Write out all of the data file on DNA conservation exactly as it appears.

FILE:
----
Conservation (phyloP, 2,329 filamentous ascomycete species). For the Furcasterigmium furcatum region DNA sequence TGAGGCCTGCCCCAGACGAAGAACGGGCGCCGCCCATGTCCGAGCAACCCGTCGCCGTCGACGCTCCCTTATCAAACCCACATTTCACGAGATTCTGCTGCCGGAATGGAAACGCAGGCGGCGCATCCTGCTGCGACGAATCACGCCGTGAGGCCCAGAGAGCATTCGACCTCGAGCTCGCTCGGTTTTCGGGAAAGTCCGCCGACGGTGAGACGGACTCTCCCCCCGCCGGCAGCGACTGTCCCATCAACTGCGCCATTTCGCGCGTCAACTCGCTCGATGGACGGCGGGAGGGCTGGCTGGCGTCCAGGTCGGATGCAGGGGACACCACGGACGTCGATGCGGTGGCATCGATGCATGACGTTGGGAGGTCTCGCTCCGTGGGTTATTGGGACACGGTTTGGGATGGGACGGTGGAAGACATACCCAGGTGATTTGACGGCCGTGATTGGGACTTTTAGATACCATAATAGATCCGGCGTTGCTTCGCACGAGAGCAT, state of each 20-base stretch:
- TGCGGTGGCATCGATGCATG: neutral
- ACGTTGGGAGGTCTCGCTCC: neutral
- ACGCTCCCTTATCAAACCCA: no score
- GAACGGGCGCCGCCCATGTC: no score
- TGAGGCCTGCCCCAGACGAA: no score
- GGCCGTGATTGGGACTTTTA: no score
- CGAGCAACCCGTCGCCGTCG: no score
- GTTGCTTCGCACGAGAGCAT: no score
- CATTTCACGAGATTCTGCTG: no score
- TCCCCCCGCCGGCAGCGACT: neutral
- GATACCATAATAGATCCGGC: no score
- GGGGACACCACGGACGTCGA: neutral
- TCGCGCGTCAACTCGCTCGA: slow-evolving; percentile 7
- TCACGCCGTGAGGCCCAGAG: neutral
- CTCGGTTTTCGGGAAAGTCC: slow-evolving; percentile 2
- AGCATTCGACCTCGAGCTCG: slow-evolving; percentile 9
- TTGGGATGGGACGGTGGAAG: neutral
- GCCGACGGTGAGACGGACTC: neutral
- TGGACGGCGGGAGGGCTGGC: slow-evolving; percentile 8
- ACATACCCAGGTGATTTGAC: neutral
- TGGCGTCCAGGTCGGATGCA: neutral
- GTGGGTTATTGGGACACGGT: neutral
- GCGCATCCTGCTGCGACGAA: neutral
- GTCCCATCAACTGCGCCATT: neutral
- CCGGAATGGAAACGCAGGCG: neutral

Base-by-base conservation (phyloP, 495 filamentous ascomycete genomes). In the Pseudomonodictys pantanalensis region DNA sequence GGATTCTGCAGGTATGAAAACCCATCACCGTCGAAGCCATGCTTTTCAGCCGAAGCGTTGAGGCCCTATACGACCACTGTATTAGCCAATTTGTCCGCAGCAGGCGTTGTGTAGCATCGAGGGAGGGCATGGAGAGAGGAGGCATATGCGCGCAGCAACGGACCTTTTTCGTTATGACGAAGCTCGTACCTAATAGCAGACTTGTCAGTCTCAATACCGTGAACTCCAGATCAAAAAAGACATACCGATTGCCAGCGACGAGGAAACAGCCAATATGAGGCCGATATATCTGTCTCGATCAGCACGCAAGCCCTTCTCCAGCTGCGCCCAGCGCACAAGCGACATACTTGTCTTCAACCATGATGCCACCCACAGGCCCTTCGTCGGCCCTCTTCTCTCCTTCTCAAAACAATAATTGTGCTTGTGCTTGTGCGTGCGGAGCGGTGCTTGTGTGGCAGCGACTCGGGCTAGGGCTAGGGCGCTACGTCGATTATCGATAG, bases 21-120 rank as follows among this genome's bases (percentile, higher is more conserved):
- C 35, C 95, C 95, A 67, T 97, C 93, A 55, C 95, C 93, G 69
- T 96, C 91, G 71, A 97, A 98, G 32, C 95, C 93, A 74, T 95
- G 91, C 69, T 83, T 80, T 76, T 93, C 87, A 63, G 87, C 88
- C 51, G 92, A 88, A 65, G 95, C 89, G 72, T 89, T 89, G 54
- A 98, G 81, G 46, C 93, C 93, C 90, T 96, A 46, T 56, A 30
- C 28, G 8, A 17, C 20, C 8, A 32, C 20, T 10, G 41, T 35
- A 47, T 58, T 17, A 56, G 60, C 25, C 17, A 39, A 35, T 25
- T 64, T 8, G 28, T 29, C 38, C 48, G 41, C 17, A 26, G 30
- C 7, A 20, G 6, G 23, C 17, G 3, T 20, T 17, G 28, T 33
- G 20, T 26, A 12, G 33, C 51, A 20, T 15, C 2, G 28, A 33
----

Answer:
Conservation (phyloP, 2,329 filamentous ascomycete species). For the Furcasterigmium furcatum region DNA sequence TGAGGCCTGCCCCAGACGAAGAACGGGCGCCGCCCATGTCCGAGCAACCCGTCGCCGTCGACGCTCCCTTATCAAACCCACATTTCACGAGATTCTGCTGCCGGAATGGAAACGCAGGCGGCGCATCCTGCTGCGACGAATCACGCCGTGAGGCCCAGAGAGCATTCGACCTCGAGCTCGCTCGGTTTTCGGGAAAGTCCGCCGACGGTGAGACGGACTCTCCCCCCGCCGGCAGCGACTGTCCCATCAACTGCGCCATTTCGCGCGTCAACTCGCTCGATGGACGGCGGGAGGGCTGGCTGGCGTCCAGGTCGGATGCAGGGGACACCACGGACGTCGATGCGGTGGCATCGATGCATGACGTTGGGAGGTCTCGCTCCGTGGGTTATTGGGACACGGTTTGGGATGGGACGGTGGAAGACATACCCAGGTGATTTGACGGCCGTGATTGGGACTTTTAGATACCATAATAGATCCGGCGTTGCTTCGCACGAGAGCAT, state of each 20-base stretch:
- TGCGGTGGCATCGATGCATG: neutral
- ACGTTGGGAGGTCTCGCTCC: neutral
- ACGCTCCCTTATCAAACCCA: no score
- GAACGGGCGCCGCCCATGTC: no score
- TGAGGCCTGCCCCAGACGAA: no score
- GGCCGTGATTGGGACTTTTA: no score
- CGAGCAACCCGTCGCCGTCG: no score
- GTTGCTTCGCACGAGAGCAT: no score
- CATTTCACGAGATTCTGCTG: no score
- TCCCCCCGCCGGCAGCGACT: neutral
- GATACCATAATAGATCCGGC: no score
- GGGGACACCACGGACGTCGA: neutral
- TCGCGCGTCAACTCGCTCGA: slow-evolving; percentile 7
- TCACGCCGTGAGGCCCAGAG: neutral
- CTCGGTTTTCGGGAAAGTCC: slow-evolving; percentile 2
- AGCATTCGACCTCGAGCTCG: slow-evolving; percentile 9
- TTGGGATGGGACGGTGGAAG: neutral
- GCCGACGGTGAGACGGACTC: neutral
- TGGACGGCGGGAGGGCTGGC: slow-evolving; percentile 8
- ACATACCCAGGTGATTTGAC: neutral
- TGGCGTCCAGGTCGGATGCA: neutral
- GTGGGTTATTGGGACACGGT: neutral
- GCGCATCCTGCTGCGACGAA: neutral
- GTCCCATCAACTGCGCCATT: neutral
- CCGGAATGGAAACGCAGGCG: neutral

Base-by-base conservation (phyloP, 495 filamentous ascomycete genomes). In the Pseudomonodictys pantanalensis region DNA sequence GGATTCTGCAGGTATGAAAACCCATCACCGTCGAAGCCATGCTTTTCAGCCGAAGCGTTGAGGCCCTATACGACCACTGTATTAGCCAATTTGTCCGCAGCAGGCGTTGTGTAGCATCGAGGGAGGGCATGGAGAGAGGAGGCATATGCGCGCAGCAACGGACCTTTTTCGTTATGACGAAGCTCGTACCTAATAGCAGACTTGTCAGTCTCAATACCGTGAACTCCAGATCAAAAAAGACATACCGATTGCCAGCGACGAGGAAACAGCCAATATGAGGCCGATATATCTGTCTCGATCAGCACGCAAGCCCTTCTCCAGCTGCGCCCAGCGCACAAGCGACATACTTGTCTTCAACCATGATGCCACCCACAGGCCCTTCGTCGGCCCTCTTCTCTCCTTCTCAAAACAATAATTGTGCTTGTGCTTGTGCGTGCGGAGCGGTGCTTGTGTGGCAGCGACTCGGGCTAGGGCTAGGGCGCTACGTCGATTATCGATAG, bases 21-120 rank as follows among this genome's bases (percentile, higher is more conserved):
- C 35, C 95, C 95, A 67, T 97, C 93, A 55, C 95, C 93, G 69
- T 96, C 91, G 71, A 97, A 98, G 32, C 95, C 93, A 74, T 95
- G 91, C 69, T 83, T 80, T 76, T 93, C 87, A 63, G 87, C 88
- C 51, G 92, A 88, A 65, G 95, C 89, G 72, T 89, T 89, G 54
- A 98, G 81, G 46, C 93, C 93, C 90, T 96, A 46, T 56, A 30
- C 28, G 8, A 17, C 20, C 8, A 32, C 20, T 10, G 41, T 35
- A 47, T 58, T 17, A 56, G 60, C 25, C 17, A 39, A 35, T 25
- T 64, T 8, G 28, T 29, C 38, C 48, G 41, C 17, A 26, G 30
- C 7, A 20, G 6, G 23, C 17, G 3, T 20, T 17, G 28, T 33
- G 20, T 26, A 12, G 33, C 51, A 20, T 15, C 2, G 28, A 33